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Home North Carolina Vance County City of Henderson Historical Markers Corbitt Company

Corbitt Company

US 158 Bypass at Dabney Drive, Henderson, NC, USA

Latitude & Longitude: 36° 19' 8.5044", -78° 24' 52.6572"
  North Carolina State Historical Marker
    North Carolina State
Historical Marker
    Marker Text:
"Built buggies, 1899; by 1907, automobiles; later tractors, buses, and, during WWII, trucks for military. Shop 3/4 mi. S.E. closed 1952."
     Like many of North Carolina’s early mechanized transportation entrepreneurs, Richard Corbitt ran a horse-drawn buggy company before shifting to the manufacture of automobiles. His ability to adopt assembly line construction practices, develop new designs, and market his products propelled his business into the forefront of the state’s nascent automotive industry. Corbitt, born in Enfield in 1873, moved to Henderson in 1895 and, by 1899, had begun to produce horse-drawn buggies. Conscious of changes on the transportation horizon, Corbitt re-tooled his business and manufactured in 1907 the “Corbitt Motor Buggy,” the state’s first commercially produced automobile. By 1912, Corbitt was advertising nationally and had again re-worked his automobile to offer a new design with a longer wheelbase and more powerful engine.

     To counter sagging profits from auto sales, Corbitt produced his first experimental truck in 1909. The truck was a modified version of an earlier automobile and it became his best-selling vehicle. Demand for his trucks outweighed automobile orders and the last auto was manufactured by Corbitt in 1914. Trucks remained a strong selling point throughout the remainder of the company’s existence. Corbitt’s trucks and buses were a favorite throughout the state and he benefited from political contacts in Raleigh, resulting in quantity purchases for the use of the State Highway Department.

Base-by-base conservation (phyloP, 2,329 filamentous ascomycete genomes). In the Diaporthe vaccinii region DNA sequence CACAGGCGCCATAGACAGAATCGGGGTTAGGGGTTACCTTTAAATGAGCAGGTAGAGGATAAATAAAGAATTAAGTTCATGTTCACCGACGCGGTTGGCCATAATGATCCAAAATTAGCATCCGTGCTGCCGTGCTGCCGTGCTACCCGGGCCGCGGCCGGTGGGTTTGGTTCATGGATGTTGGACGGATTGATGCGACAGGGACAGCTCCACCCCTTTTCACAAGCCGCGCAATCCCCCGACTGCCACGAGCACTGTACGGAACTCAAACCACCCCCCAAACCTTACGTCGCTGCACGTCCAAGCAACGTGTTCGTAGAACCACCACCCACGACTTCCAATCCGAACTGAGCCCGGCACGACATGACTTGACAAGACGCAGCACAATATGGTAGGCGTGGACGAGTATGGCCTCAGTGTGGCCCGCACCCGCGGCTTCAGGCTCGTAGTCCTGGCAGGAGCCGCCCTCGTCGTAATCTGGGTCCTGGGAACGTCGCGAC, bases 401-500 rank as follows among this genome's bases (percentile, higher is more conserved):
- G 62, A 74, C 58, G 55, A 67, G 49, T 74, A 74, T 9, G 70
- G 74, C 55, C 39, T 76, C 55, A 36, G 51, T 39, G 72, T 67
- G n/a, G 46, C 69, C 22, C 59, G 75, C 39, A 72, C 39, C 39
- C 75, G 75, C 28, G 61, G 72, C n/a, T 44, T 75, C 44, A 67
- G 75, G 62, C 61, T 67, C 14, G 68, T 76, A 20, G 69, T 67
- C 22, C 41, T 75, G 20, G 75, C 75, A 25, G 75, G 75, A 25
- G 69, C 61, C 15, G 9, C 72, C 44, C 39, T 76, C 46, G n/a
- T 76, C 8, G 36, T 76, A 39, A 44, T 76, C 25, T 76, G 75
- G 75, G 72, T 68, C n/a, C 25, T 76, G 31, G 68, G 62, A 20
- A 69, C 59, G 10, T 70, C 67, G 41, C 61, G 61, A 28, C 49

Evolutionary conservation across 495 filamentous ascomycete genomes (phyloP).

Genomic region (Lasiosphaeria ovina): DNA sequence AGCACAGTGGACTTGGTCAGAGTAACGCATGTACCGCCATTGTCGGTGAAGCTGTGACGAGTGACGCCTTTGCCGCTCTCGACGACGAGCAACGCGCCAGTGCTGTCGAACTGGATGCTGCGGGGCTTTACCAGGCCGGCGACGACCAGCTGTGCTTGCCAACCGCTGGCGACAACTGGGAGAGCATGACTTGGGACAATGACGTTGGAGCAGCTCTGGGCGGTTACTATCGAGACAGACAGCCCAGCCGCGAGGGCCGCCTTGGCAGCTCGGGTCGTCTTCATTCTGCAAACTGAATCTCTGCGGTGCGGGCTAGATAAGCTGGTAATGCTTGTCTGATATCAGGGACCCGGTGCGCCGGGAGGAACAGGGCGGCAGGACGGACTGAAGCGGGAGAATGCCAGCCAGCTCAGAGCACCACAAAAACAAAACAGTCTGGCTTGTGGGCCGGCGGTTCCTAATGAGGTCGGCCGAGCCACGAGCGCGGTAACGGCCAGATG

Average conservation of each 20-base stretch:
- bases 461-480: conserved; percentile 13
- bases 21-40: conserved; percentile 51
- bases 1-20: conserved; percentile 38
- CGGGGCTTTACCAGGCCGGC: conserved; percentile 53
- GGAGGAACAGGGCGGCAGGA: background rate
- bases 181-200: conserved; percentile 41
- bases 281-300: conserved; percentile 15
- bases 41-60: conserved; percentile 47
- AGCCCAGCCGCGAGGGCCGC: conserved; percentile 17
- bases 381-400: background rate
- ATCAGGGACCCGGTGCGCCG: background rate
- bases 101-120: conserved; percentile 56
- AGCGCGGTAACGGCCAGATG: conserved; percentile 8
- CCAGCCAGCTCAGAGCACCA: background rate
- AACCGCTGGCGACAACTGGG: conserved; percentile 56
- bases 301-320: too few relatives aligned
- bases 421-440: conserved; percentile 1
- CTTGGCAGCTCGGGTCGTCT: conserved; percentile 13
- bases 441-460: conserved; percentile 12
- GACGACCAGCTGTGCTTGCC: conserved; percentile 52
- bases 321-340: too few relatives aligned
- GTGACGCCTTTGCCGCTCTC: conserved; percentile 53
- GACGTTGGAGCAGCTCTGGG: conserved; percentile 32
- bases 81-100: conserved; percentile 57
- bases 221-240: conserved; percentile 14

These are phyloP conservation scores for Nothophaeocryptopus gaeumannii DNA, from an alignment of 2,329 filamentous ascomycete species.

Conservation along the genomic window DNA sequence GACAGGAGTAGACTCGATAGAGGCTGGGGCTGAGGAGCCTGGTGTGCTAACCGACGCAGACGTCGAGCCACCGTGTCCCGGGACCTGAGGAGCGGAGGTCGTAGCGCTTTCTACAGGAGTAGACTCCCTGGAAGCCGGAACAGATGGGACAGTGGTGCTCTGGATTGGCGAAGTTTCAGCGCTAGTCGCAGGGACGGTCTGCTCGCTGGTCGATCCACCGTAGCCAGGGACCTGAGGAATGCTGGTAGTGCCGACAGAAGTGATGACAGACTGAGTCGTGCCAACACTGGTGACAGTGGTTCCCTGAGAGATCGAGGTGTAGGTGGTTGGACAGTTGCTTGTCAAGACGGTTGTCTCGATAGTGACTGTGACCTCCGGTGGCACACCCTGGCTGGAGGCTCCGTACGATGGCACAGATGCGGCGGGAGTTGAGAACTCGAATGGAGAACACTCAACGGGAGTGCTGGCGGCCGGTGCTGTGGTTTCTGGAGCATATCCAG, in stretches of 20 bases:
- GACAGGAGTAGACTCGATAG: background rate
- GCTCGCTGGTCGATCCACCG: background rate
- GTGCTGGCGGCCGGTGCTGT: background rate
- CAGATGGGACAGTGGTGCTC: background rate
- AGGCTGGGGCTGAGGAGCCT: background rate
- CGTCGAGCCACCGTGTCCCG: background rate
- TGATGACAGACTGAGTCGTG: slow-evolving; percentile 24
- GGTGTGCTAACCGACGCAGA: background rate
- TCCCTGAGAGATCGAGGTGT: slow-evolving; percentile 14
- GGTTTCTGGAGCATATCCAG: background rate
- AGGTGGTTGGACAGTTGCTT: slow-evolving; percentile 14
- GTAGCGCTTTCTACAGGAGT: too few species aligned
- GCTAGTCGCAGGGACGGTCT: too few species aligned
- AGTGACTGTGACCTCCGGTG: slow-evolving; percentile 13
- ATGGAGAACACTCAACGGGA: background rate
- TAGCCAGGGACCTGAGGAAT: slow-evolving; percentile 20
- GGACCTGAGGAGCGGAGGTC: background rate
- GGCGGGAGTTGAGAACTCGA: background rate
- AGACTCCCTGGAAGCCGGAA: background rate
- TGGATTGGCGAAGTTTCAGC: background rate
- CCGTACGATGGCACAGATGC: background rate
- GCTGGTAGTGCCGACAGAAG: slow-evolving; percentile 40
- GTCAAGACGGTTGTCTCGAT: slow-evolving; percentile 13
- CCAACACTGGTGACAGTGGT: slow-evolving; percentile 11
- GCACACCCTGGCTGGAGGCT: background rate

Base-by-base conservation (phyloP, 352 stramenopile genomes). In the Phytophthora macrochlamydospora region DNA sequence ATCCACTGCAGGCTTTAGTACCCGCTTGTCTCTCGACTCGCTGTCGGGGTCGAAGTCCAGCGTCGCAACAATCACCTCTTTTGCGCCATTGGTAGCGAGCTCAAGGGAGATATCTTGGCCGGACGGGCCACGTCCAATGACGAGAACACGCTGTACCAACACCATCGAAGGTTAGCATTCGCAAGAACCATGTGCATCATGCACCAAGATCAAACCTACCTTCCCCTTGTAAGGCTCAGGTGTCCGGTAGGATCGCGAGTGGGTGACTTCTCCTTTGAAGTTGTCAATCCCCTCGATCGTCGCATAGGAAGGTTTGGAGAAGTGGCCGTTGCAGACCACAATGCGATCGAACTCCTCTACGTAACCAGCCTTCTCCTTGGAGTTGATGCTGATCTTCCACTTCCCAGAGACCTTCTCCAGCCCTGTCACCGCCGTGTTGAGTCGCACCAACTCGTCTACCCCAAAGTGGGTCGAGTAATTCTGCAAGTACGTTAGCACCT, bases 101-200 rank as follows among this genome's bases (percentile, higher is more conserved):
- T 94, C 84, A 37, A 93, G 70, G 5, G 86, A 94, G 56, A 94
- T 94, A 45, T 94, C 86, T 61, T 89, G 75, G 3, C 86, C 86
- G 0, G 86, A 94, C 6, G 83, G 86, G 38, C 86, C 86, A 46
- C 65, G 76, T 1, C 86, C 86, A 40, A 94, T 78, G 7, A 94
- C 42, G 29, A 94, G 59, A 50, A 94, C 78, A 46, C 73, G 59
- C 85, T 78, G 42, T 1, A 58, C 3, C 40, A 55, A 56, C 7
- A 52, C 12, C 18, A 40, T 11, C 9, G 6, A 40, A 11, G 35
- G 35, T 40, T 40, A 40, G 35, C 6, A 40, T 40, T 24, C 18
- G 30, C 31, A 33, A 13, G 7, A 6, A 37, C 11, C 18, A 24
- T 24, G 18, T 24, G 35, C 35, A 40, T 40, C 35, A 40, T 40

In 1917, Corbitt furnished the state’s first motorized school bus for Pamlico County. Corbitt’s reputation in the truck building business grew as consumers were pleased with his sturdy, well-built vehicle. He earned lucrative government contracts for military vehicles and, during World War II, delivered 4,000 trucks under contract and employed 300 workers. Corbitt also designed and produced the T-33 military truck, then the second largest truck in the world and the most versatile in power and speed. The Corbitt Company was the largest truck manufacturer in the South as a result of its government contacts.

     Although Corbitt’s cars and trucks sold well in the south, he was unable to keep pace with the mass-production operations in Detroit. Corbitt retired in 1952 at the age of seventy-six and the company ceased production soon thereafter. His company outlasted many early automobile businesses in the state and emerged as a leader in truck production. Historian Robert Ireland attributed Corbitt’s success and longevity to his use of assembly line production rather than innovative design or technological advancements.

Robert E. Ireland, Entering the Auto Age: The Early Automobile in NC, 1900-1930 (1990)
William S. Powell, ed., Dictionary of North Carolina Biography, I, 433-434—sketch by George T. Blackburn II
Heritage of Vance County (1984)
(Raleigh) News and Observer, September 5, 1917
Corbitt Company Historical Marker Location Map, Henderson, North Carolina